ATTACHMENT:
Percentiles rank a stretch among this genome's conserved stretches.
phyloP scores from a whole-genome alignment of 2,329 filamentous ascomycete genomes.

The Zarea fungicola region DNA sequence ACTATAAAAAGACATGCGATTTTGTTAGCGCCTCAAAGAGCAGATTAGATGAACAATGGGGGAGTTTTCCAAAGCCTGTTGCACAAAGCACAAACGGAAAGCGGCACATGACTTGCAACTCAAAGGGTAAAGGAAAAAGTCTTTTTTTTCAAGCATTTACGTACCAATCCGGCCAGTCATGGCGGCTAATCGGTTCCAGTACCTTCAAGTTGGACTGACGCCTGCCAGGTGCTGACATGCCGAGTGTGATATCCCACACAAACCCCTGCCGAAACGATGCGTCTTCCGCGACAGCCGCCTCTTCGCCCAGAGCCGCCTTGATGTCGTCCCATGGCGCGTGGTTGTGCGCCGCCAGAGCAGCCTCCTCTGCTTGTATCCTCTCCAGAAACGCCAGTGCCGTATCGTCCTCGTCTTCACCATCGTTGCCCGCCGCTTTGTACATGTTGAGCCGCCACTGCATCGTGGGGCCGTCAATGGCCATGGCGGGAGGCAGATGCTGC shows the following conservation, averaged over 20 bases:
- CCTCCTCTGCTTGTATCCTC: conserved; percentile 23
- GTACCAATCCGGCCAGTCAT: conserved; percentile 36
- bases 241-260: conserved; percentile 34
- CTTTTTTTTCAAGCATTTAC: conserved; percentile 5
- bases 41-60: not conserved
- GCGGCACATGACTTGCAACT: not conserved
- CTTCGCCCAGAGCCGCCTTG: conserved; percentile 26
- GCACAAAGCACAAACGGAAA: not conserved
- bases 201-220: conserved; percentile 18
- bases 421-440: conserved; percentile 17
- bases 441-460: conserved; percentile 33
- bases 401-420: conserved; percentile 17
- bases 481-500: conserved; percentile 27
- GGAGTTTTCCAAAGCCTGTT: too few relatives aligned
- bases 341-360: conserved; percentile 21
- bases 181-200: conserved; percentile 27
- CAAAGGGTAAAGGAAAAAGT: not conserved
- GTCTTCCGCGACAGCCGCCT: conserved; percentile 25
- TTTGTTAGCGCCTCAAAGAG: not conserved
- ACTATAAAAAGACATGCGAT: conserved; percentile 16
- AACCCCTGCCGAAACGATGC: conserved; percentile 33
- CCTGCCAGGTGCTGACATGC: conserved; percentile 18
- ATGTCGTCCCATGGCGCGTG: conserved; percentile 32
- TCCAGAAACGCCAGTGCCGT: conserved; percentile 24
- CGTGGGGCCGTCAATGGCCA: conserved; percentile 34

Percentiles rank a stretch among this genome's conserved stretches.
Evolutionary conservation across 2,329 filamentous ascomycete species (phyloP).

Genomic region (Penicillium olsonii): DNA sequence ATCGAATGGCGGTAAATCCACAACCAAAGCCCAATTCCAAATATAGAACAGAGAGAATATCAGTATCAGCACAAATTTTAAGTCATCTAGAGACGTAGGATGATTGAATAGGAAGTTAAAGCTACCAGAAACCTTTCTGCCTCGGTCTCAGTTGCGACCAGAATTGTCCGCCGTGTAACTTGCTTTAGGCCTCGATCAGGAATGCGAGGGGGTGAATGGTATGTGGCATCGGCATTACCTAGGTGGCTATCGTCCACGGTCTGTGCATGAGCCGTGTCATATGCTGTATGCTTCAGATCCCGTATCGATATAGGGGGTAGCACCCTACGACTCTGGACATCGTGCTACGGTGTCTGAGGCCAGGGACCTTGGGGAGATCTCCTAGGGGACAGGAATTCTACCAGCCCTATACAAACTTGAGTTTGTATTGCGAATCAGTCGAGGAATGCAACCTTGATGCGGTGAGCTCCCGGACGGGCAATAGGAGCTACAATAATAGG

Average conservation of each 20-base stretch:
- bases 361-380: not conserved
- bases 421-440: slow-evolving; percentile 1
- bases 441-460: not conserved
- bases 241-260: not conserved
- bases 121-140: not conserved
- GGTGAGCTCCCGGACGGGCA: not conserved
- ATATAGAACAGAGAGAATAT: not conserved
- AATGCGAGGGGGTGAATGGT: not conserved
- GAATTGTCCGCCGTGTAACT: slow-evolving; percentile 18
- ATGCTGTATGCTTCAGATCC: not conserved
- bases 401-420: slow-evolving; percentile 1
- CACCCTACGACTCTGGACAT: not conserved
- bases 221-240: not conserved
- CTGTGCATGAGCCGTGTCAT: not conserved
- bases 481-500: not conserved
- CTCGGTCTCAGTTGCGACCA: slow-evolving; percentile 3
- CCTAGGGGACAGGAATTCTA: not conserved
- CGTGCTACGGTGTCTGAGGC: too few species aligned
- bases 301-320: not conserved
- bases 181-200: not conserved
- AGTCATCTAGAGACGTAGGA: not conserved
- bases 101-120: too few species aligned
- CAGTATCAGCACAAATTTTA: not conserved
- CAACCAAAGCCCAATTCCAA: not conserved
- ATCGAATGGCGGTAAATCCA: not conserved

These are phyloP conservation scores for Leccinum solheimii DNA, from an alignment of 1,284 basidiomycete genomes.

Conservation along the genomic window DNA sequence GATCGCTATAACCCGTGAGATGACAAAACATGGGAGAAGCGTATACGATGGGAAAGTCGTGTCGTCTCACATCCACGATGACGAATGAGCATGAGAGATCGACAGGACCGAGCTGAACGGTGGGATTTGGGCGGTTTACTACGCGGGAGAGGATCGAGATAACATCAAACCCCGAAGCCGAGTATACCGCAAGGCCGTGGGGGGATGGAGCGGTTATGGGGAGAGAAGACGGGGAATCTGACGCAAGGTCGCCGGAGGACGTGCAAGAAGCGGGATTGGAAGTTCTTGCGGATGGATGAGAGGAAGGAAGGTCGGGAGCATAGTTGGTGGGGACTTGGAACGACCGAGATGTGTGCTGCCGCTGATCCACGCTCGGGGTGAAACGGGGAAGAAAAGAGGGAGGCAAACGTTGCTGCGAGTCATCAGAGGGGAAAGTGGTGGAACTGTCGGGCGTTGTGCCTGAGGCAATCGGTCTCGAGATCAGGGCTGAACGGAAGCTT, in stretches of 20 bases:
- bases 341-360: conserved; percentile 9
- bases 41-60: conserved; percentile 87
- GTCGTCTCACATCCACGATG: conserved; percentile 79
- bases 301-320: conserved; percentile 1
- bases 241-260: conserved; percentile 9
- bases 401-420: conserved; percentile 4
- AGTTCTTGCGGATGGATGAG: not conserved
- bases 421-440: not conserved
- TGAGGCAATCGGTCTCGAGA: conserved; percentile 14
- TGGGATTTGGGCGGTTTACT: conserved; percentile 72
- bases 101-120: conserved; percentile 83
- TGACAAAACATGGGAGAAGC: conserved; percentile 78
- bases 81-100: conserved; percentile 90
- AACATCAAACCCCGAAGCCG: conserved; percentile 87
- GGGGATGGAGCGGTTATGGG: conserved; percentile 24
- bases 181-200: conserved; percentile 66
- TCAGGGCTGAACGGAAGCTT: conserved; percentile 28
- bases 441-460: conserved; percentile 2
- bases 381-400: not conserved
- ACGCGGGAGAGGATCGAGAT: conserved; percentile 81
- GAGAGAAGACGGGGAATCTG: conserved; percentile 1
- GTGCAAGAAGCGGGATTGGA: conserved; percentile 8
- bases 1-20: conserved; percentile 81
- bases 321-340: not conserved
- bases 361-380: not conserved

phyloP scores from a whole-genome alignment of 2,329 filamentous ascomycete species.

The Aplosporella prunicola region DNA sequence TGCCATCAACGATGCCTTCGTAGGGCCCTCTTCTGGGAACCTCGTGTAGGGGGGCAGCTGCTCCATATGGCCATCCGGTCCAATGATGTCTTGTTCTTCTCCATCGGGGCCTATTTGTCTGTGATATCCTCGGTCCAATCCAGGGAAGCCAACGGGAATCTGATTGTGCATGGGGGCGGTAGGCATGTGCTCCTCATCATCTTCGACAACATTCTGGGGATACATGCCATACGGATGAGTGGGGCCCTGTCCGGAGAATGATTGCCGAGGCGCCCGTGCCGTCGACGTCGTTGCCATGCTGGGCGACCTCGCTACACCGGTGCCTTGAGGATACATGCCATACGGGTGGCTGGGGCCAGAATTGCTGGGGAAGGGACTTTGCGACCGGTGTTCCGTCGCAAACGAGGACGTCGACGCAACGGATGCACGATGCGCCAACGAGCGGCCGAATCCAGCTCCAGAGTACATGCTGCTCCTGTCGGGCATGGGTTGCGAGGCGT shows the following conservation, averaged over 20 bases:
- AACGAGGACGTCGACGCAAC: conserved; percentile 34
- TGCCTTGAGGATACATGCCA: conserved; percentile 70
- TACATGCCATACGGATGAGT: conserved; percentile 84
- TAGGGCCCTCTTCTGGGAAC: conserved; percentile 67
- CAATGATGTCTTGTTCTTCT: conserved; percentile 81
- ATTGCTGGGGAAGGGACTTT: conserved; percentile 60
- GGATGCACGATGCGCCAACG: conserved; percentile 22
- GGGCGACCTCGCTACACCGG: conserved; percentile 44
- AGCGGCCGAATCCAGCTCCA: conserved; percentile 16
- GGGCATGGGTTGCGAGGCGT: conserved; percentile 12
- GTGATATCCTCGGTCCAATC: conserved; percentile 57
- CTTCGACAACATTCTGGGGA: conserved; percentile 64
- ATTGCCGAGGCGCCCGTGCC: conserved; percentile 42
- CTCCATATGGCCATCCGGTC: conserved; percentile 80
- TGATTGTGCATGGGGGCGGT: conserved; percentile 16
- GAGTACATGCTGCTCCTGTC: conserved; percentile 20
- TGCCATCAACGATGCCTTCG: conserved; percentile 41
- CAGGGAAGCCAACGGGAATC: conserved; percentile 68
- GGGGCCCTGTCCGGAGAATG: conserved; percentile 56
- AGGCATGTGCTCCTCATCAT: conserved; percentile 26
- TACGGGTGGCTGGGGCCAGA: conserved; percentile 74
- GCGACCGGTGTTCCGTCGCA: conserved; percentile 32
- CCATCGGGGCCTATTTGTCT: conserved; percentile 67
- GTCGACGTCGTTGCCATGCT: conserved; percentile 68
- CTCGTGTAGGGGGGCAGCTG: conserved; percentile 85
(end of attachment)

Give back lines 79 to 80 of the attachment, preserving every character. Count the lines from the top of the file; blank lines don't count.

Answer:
- ACGCGGGAGAGGATCGAGAT: conserved; percentile 81
- GAGAGAAGACGGGGAATCTG: conserved; percentile 1